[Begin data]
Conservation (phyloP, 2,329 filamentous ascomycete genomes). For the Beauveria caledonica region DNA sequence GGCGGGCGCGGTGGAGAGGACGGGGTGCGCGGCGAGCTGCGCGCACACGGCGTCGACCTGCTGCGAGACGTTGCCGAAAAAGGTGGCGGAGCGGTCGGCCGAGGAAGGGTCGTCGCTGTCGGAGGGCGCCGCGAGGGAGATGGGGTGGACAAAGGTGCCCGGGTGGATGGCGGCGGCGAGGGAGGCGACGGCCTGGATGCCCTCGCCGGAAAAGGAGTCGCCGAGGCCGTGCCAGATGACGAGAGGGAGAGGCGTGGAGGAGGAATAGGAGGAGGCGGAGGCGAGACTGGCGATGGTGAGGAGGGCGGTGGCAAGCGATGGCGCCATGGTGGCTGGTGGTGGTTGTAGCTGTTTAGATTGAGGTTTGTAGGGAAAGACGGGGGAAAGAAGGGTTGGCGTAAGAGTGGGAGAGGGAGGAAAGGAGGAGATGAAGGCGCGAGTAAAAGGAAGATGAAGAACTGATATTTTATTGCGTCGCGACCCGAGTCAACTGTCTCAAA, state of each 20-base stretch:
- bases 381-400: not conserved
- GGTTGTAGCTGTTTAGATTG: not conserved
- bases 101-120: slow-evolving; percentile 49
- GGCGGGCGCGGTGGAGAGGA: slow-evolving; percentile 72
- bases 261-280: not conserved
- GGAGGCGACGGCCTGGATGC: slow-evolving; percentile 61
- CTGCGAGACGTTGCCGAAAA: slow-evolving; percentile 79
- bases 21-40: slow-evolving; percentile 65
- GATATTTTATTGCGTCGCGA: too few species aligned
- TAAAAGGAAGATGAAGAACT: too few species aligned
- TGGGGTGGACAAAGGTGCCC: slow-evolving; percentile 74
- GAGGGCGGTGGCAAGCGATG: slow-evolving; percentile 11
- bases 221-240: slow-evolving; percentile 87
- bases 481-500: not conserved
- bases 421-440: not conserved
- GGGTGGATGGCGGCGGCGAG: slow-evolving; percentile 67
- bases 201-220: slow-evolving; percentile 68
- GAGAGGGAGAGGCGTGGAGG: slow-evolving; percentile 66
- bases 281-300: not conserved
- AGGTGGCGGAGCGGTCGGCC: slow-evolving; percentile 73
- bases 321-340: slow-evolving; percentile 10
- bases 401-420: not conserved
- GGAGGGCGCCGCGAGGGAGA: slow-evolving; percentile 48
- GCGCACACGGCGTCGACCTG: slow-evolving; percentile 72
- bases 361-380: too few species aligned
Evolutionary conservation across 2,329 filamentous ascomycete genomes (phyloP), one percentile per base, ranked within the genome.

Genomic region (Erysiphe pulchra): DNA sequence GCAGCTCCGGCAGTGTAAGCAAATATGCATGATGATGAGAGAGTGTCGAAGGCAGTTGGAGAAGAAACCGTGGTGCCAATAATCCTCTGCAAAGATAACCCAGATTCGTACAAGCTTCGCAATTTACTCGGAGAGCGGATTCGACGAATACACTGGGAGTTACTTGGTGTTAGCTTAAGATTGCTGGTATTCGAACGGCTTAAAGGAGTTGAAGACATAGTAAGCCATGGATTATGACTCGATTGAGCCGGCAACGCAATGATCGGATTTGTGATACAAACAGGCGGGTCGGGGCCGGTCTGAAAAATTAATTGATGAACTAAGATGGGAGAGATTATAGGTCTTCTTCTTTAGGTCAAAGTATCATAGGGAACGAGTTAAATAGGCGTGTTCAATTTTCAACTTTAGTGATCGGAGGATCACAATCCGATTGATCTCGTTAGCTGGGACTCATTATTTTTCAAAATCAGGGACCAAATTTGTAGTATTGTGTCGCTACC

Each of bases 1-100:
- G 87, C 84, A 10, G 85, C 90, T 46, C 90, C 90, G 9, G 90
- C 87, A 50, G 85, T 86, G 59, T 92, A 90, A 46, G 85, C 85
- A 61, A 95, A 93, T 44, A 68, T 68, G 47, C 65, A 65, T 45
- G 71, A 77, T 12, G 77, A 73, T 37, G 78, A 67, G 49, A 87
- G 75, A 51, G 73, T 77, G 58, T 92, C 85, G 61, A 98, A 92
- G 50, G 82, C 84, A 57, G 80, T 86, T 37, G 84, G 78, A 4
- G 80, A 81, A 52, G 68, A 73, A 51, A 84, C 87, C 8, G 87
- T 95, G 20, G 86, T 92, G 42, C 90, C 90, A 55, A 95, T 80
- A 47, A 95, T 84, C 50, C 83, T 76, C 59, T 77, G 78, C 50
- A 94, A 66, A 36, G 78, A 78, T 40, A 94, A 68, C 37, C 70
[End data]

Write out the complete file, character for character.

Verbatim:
Conservation (phyloP, 2,329 filamentous ascomycete genomes). For the Beauveria caledonica region DNA sequence GGCGGGCGCGGTGGAGAGGACGGGGTGCGCGGCGAGCTGCGCGCACACGGCGTCGACCTGCTGCGAGACGTTGCCGAAAAAGGTGGCGGAGCGGTCGGCCGAGGAAGGGTCGTCGCTGTCGGAGGGCGCCGCGAGGGAGATGGGGTGGACAAAGGTGCCCGGGTGGATGGCGGCGGCGAGGGAGGCGACGGCCTGGATGCCCTCGCCGGAAAAGGAGTCGCCGAGGCCGTGCCAGATGACGAGAGGGAGAGGCGTGGAGGAGGAATAGGAGGAGGCGGAGGCGAGACTGGCGATGGTGAGGAGGGCGGTGGCAAGCGATGGCGCCATGGTGGCTGGTGGTGGTTGTAGCTGTTTAGATTGAGGTTTGTAGGGAAAGACGGGGGAAAGAAGGGTTGGCGTAAGAGTGGGAGAGGGAGGAAAGGAGGAGATGAAGGCGCGAGTAAAAGGAAGATGAAGAACTGATATTTTATTGCGTCGCGACCCGAGTCAACTGTCTCAAA, state of each 20-base stretch:
- bases 381-400: not conserved
- GGTTGTAGCTGTTTAGATTG: not conserved
- bases 101-120: slow-evolving; percentile 49
- GGCGGGCGCGGTGGAGAGGA: slow-evolving; percentile 72
- bases 261-280: not conserved
- GGAGGCGACGGCCTGGATGC: slow-evolving; percentile 61
- CTGCGAGACGTTGCCGAAAA: slow-evolving; percentile 79
- bases 21-40: slow-evolving; percentile 65
- GATATTTTATTGCGTCGCGA: too few species aligned
- TAAAAGGAAGATGAAGAACT: too few species aligned
- TGGGGTGGACAAAGGTGCCC: slow-evolving; percentile 74
- GAGGGCGGTGGCAAGCGATG: slow-evolving; percentile 11
- bases 221-240: slow-evolving; percentile 87
- bases 481-500: not conserved
- bases 421-440: not conserved
- GGGTGGATGGCGGCGGCGAG: slow-evolving; percentile 67
- bases 201-220: slow-evolving; percentile 68
- GAGAGGGAGAGGCGTGGAGG: slow-evolving; percentile 66
- bases 281-300: not conserved
- AGGTGGCGGAGCGGTCGGCC: slow-evolving; percentile 73
- bases 321-340: slow-evolving; percentile 10
- bases 401-420: not conserved
- GGAGGGCGCCGCGAGGGAGA: slow-evolving; percentile 48
- GCGCACACGGCGTCGACCTG: slow-evolving; percentile 72
- bases 361-380: too few species aligned
Evolutionary conservation across 2,329 filamentous ascomycete genomes (phyloP), one percentile per base, ranked within the genome.

Genomic region (Erysiphe pulchra): DNA sequence GCAGCTCCGGCAGTGTAAGCAAATATGCATGATGATGAGAGAGTGTCGAAGGCAGTTGGAGAAGAAACCGTGGTGCCAATAATCCTCTGCAAAGATAACCCAGATTCGTACAAGCTTCGCAATTTACTCGGAGAGCGGATTCGACGAATACACTGGGAGTTACTTGGTGTTAGCTTAAGATTGCTGGTATTCGAACGGCTTAAAGGAGTTGAAGACATAGTAAGCCATGGATTATGACTCGATTGAGCCGGCAACGCAATGATCGGATTTGTGATACAAACAGGCGGGTCGGGGCCGGTCTGAAAAATTAATTGATGAACTAAGATGGGAGAGATTATAGGTCTTCTTCTTTAGGTCAAAGTATCATAGGGAACGAGTTAAATAGGCGTGTTCAATTTTCAACTTTAGTGATCGGAGGATCACAATCCGATTGATCTCGTTAGCTGGGACTCATTATTTTTCAAAATCAGGGACCAAATTTGTAGTATTGTGTCGCTACC

Each of bases 1-100:
- G 87, C 84, A 10, G 85, C 90, T 46, C 90, C 90, G 9, G 90
- C 87, A 50, G 85, T 86, G 59, T 92, A 90, A 46, G 85, C 85
- A 61, A 95, A 93, T 44, A 68, T 68, G 47, C 65, A 65, T 45
- G 71, A 77, T 12, G 77, A 73, T 37, G 78, A 67, G 49, A 87
- G 75, A 51, G 73, T 77, G 58, T 92, C 85, G 61, A 98, A 92
- G 50, G 82, C 84, A 57, G 80, T 86, T 37, G 84, G 78, A 4
- G 80, A 81, A 52, G 68, A 73, A 51, A 84, C 87, C 8, G 87
- T 95, G 20, G 86, T 92, G 42, C 90, C 90, A 55, A 95, T 80
- A 47, A 95, T 84, C 50, C 83, T 76, C 59, T 77, G 78, C 50
- A 94, A 66, A 36, G 78, A 78, T 40, A 94, A 68, C 37, C 70